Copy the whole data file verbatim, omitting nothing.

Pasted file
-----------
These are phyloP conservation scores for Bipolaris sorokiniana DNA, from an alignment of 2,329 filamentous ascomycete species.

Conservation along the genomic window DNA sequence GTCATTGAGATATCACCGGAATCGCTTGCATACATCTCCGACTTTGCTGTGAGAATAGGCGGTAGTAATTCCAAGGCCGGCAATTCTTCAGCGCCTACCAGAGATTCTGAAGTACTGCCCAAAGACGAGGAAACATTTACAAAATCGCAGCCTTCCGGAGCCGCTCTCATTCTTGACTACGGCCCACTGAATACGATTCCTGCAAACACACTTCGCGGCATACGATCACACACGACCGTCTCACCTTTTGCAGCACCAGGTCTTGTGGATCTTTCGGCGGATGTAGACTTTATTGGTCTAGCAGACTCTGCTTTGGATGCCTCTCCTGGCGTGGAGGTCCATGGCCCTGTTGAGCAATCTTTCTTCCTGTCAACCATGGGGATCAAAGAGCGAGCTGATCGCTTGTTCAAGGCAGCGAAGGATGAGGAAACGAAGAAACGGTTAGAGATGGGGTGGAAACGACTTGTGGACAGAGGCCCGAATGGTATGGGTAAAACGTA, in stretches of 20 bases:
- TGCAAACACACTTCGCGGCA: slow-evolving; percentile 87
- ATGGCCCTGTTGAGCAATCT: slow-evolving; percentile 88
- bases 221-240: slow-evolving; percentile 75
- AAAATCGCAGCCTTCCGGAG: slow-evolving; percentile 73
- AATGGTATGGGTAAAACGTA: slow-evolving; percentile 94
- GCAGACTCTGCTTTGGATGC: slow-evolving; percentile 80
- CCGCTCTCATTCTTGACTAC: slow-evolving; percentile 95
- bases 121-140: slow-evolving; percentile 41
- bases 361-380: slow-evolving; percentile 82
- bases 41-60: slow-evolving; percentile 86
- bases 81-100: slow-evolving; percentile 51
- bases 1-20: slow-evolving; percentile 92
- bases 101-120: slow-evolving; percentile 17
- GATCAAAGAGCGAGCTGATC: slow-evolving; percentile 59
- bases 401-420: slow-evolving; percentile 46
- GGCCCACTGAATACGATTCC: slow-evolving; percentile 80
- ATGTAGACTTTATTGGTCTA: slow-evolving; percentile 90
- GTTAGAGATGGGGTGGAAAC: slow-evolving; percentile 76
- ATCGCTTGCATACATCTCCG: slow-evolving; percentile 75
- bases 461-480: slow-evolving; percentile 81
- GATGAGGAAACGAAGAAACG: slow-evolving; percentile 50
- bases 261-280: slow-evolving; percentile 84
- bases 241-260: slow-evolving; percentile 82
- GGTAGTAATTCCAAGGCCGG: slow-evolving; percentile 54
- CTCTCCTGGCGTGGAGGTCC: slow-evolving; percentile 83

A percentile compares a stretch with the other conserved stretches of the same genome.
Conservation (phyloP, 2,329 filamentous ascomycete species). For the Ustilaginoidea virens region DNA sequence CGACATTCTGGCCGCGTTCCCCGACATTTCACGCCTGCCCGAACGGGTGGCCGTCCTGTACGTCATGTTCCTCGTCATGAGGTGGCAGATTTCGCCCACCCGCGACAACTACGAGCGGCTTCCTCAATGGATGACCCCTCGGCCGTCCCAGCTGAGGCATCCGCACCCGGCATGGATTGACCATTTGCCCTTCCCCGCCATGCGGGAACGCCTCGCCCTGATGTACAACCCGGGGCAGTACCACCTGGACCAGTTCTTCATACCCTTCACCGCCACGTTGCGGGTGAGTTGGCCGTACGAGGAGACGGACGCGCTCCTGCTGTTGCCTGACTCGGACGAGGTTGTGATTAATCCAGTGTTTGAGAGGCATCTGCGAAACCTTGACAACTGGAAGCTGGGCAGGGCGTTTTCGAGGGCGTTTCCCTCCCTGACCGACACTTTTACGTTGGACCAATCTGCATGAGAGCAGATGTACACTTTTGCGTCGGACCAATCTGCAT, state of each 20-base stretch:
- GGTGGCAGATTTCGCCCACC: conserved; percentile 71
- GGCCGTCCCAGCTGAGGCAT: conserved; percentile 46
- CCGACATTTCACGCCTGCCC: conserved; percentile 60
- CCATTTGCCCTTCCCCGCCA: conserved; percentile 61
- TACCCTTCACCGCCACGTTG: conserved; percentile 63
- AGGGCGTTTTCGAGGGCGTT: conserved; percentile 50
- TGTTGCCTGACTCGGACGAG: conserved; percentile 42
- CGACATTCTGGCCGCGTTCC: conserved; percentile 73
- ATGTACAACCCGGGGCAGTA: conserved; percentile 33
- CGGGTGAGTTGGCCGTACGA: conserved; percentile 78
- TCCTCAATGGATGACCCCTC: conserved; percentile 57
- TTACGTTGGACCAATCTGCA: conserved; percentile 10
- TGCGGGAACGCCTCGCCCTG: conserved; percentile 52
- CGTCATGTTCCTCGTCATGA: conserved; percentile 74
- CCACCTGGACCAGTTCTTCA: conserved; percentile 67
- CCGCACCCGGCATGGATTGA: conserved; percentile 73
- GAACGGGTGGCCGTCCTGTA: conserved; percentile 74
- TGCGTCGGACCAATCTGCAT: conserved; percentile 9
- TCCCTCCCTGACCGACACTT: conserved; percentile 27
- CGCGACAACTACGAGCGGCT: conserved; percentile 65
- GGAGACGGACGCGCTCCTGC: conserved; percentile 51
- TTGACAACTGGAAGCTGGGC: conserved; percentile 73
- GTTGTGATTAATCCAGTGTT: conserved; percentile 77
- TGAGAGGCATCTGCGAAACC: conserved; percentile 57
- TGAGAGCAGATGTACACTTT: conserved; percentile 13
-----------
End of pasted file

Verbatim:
These are phyloP conservation scores for Bipolaris sorokiniana DNA, from an alignment of 2,329 filamentous ascomycete species.

Conservation along the genomic window DNA sequence GTCATTGAGATATCACCGGAATCGCTTGCATACATCTCCGACTTTGCTGTGAGAATAGGCGGTAGTAATTCCAAGGCCGGCAATTCTTCAGCGCCTACCAGAGATTCTGAAGTACTGCCCAAAGACGAGGAAACATTTACAAAATCGCAGCCTTCCGGAGCCGCTCTCATTCTTGACTACGGCCCACTGAATACGATTCCTGCAAACACACTTCGCGGCATACGATCACACACGACCGTCTCACCTTTTGCAGCACCAGGTCTTGTGGATCTTTCGGCGGATGTAGACTTTATTGGTCTAGCAGACTCTGCTTTGGATGCCTCTCCTGGCGTGGAGGTCCATGGCCCTGTTGAGCAATCTTTCTTCCTGTCAACCATGGGGATCAAAGAGCGAGCTGATCGCTTGTTCAAGGCAGCGAAGGATGAGGAAACGAAGAAACGGTTAGAGATGGGGTGGAAACGACTTGTGGACAGAGGCCCGAATGGTATGGGTAAAACGTA, in stretches of 20 bases:
- TGCAAACACACTTCGCGGCA: slow-evolving; percentile 87
- ATGGCCCTGTTGAGCAATCT: slow-evolving; percentile 88
- bases 221-240: slow-evolving; percentile 75
- AAAATCGCAGCCTTCCGGAG: slow-evolving; percentile 73
- AATGGTATGGGTAAAACGTA: slow-evolving; percentile 94
- GCAGACTCTGCTTTGGATGC: slow-evolving; percentile 80
- CCGCTCTCATTCTTGACTAC: slow-evolving; percentile 95
- bases 121-140: slow-evolving; percentile 41
- bases 361-380: slow-evolving; percentile 82
- bases 41-60: slow-evolving; percentile 86
- bases 81-100: slow-evolving; percentile 51
- bases 1-20: slow-evolving; percentile 92
- bases 101-120: slow-evolving; percentile 17
- GATCAAAGAGCGAGCTGATC: slow-evolving; percentile 59
- bases 401-420: slow-evolving; percentile 46
- GGCCCACTGAATACGATTCC: slow-evolving; percentile 80
- ATGTAGACTTTATTGGTCTA: slow-evolving; percentile 90
- GTTAGAGATGGGGTGGAAAC: slow-evolving; percentile 76
- ATCGCTTGCATACATCTCCG: slow-evolving; percentile 75
- bases 461-480: slow-evolving; percentile 81
- GATGAGGAAACGAAGAAACG: slow-evolving; percentile 50
- bases 261-280: slow-evolving; percentile 84
- bases 241-260: slow-evolving; percentile 82
- GGTAGTAATTCCAAGGCCGG: slow-evolving; percentile 54
- CTCTCCTGGCGTGGAGGTCC: slow-evolving; percentile 83

A percentile compares a stretch with the other conserved stretches of the same genome.
Conservation (phyloP, 2,329 filamentous ascomycete species). For the Ustilaginoidea virens region DNA sequence CGACATTCTGGCCGCGTTCCCCGACATTTCACGCCTGCCCGAACGGGTGGCCGTCCTGTACGTCATGTTCCTCGTCATGAGGTGGCAGATTTCGCCCACCCGCGACAACTACGAGCGGCTTCCTCAATGGATGACCCCTCGGCCGTCCCAGCTGAGGCATCCGCACCCGGCATGGATTGACCATTTGCCCTTCCCCGCCATGCGGGAACGCCTCGCCCTGATGTACAACCCGGGGCAGTACCACCTGGACCAGTTCTTCATACCCTTCACCGCCACGTTGCGGGTGAGTTGGCCGTACGAGGAGACGGACGCGCTCCTGCTGTTGCCTGACTCGGACGAGGTTGTGATTAATCCAGTGTTTGAGAGGCATCTGCGAAACCTTGACAACTGGAAGCTGGGCAGGGCGTTTTCGAGGGCGTTTCCCTCCCTGACCGACACTTTTACGTTGGACCAATCTGCATGAGAGCAGATGTACACTTTTGCGTCGGACCAATCTGCAT, state of each 20-base stretch:
- GGTGGCAGATTTCGCCCACC: conserved; percentile 71
- GGCCGTCCCAGCTGAGGCAT: conserved; percentile 46
- CCGACATTTCACGCCTGCCC: conserved; percentile 60
- CCATTTGCCCTTCCCCGCCA: conserved; percentile 61
- TACCCTTCACCGCCACGTTG: conserved; percentile 63
- AGGGCGTTTTCGAGGGCGTT: conserved; percentile 50
- TGTTGCCTGACTCGGACGAG: conserved; percentile 42
- CGACATTCTGGCCGCGTTCC: conserved; percentile 73
- ATGTACAACCCGGGGCAGTA: conserved; percentile 33
- CGGGTGAGTTGGCCGTACGA: conserved; percentile 78
- TCCTCAATGGATGACCCCTC: conserved; percentile 57
- TTACGTTGGACCAATCTGCA: conserved; percentile 10
- TGCGGGAACGCCTCGCCCTG: conserved; percentile 52
- CGTCATGTTCCTCGTCATGA: conserved; percentile 74
- CCACCTGGACCAGTTCTTCA: conserved; percentile 67
- CCGCACCCGGCATGGATTGA: conserved; percentile 73
- GAACGGGTGGCCGTCCTGTA: conserved; percentile 74
- TGCGTCGGACCAATCTGCAT: conserved; percentile 9
- TCCCTCCCTGACCGACACTT: conserved; percentile 27
- CGCGACAACTACGAGCGGCT: conserved; percentile 65
- GGAGACGGACGCGCTCCTGC: conserved; percentile 51
- TTGACAACTGGAAGCTGGGC: conserved; percentile 73
- GTTGTGATTAATCCAGTGTT: conserved; percentile 77
- TGAGAGGCATCTGCGAAACC: conserved; percentile 57
- TGAGAGCAGATGTACACTTT: conserved; percentile 13